--. Specification and Verification II. (link - 1999 ed.)

John Harrison. Introduction to Functional Programming (1996/7). (link)

Achim Jung and Samson Abramsky. Domain Theory. (gzipped PS)

Alexander Kurz. Coalgebras and Modal Logic. (link)

Per Martin-Lof. On the Meanings of the Logical Constants and the Justifications of the Logical Laws. (link)

Bengt Nordstrom, Kent Petersson and Jan M. Smith. Martin-Lof's Type Theory. (gzipped PS)

Lawrence C. Paulson. Foundations of Functional Programming. (link)

Frank Pfenning. Automated Theorem Proving. (link)

--. Computation and Deduction. (link)

Wesley Phoa. An introduction to fibrations, topos theory, the effective topos and modest sets. (gzipped PS)

Andrew M. Pitts. Lecture Notes on Types. (link)

--. Operational Semantics and Program Equivalence. (PS)

--. Categorical Logic. (gzipped PS)

Gordon Plotkin. Pisa Notes (on Domain Theory). (link, gzipped PS, gzipped PS/A4)

Giuseppe Rosolini. Sheaves. (gzipped PS: A4, US)

Helmut Schwichtenberg. Proof Theory. (compressed PS, compressed DVI)

Morten Heine B. Sorenson and Pawel Urzyczyn. Lectures on the Curry-Howard Isomorphism. (gzipped PS)

Thomas Streicher. Fibred Categories. (gzipped PS)

Other texts

Texts in this section are interesting, though not directly related to programming language theory.

G.J. Chaitin. The Unknowable. (link)

Philip J. Koopman, Jr. Stack Computers: the new wave. (link)


If you are interested in these topics, you can find additional resources (mostly in the forms of technical articles and theses) via:

Submission guidelines

Most importantly, any submission must include a URL to the full text of the manuscript: this is not an online list of texts, but rather a list of online texts. Also, the text should be freely accessible; so, texts which belong to some sort of private digital library (like the ACM Digital Library or Elsevier's collection) are not admissible.

This list focuses on book-length reference works which treat major topics in programming language theory, mathematical semantics and foundations, particularly texts which have gone out of print. It would be nice if we could assemble a set of texts which are representative of a master's degree curriculum in programming language theory or computational mathematics.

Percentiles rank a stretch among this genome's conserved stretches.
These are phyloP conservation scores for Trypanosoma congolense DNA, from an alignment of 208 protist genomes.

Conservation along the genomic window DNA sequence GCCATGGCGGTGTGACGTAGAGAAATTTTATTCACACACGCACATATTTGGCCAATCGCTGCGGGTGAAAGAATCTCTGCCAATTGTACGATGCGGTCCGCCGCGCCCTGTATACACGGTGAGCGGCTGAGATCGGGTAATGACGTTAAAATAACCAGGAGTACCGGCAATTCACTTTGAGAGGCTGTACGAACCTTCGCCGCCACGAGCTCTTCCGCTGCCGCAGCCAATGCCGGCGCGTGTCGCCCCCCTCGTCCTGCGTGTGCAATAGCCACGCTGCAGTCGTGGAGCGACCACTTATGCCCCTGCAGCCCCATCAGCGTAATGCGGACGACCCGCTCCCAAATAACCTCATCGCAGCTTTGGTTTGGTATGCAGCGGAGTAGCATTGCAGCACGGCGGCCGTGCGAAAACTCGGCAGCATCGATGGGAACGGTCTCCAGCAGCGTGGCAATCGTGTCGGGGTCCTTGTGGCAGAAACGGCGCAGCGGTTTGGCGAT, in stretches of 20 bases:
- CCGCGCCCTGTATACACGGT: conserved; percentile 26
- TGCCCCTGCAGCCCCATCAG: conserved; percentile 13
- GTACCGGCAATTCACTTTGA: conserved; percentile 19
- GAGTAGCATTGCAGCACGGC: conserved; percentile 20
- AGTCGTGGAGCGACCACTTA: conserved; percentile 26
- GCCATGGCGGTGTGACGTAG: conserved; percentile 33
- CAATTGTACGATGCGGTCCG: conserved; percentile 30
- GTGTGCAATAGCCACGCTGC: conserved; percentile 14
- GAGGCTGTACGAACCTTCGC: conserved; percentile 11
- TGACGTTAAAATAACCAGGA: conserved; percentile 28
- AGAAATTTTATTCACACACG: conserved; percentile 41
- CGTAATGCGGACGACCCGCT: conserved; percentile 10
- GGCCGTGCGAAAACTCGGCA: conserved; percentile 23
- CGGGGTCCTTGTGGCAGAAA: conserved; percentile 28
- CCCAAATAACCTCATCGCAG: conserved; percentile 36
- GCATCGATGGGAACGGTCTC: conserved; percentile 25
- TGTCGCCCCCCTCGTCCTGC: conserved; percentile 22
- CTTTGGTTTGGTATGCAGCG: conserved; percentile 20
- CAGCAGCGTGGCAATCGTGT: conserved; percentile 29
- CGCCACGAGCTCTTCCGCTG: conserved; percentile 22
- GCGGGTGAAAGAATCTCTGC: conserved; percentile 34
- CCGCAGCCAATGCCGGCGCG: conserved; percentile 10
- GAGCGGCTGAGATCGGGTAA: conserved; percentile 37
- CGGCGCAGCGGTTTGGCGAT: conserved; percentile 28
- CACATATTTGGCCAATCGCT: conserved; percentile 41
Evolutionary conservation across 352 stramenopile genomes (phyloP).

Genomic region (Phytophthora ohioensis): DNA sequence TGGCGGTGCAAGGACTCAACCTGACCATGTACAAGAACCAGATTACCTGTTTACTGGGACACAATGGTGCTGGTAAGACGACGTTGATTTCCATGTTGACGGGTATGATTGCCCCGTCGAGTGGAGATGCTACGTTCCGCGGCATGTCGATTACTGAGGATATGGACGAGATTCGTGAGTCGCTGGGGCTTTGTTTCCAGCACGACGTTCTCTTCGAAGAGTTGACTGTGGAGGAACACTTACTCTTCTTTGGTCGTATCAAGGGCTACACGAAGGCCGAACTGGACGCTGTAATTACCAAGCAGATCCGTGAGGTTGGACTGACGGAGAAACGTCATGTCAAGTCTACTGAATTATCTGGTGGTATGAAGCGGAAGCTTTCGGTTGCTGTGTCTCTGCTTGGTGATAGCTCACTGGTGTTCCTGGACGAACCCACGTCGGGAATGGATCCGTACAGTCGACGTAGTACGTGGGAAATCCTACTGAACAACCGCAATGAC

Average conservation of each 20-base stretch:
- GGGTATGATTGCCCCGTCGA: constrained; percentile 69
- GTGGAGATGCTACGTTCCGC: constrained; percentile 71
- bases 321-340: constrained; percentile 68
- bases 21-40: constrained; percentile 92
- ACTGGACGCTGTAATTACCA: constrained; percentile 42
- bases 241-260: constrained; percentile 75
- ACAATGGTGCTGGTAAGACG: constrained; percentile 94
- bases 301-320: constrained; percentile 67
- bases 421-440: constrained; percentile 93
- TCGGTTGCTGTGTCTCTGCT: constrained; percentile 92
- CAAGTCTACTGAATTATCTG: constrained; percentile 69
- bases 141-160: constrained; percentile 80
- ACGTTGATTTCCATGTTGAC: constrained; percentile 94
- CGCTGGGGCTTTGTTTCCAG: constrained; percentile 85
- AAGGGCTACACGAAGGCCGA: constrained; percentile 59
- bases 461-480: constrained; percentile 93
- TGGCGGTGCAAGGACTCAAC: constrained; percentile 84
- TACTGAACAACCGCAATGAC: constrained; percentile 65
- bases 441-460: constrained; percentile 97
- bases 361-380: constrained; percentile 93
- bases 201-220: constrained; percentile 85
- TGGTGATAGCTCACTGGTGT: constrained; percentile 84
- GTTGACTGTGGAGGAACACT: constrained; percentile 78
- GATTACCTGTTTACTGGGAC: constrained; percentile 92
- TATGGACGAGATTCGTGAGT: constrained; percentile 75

On the other hand, do not dismiss interesting-looking material only because it is too short, or because it does not treat a central topic, or because it is too specific. If you know of something valuable which does not quite fit the guidelines above, consider putting it in the #OtherTexts category.

Dissertations, theses and technical articles are not really suitable for this list, unless they provide an accessible (or: the unique) introduction to, or tutorial for, a relatively broad and/or important topic. Conversely, a survey would need to treat its topic in considerable depth to be included here.

Lecture notes and tutorials are acceptable, provided they are readable as self-contained manuscripts. Because there are so many manuscripts here of this type, please try to submit material which minimizes overlap with existing entries.


This Wiki page is adapted from my (FrankAtanassow's) PLT Online page.

For now, both versions will coexist and I will probably add any updates to this page to my own page as well, and vice versa. If this Wiki version sees a lot of activity and takes off, and does not evolve too far from my original purpose (outlined in the #SubmissionGuidelines above), then I may trash my page and redirect page views to this Wiki.

-- FrankAtanassow - 23 Sep 2002
Topic revision: r5 - 27 Nov 2007, UnknownUser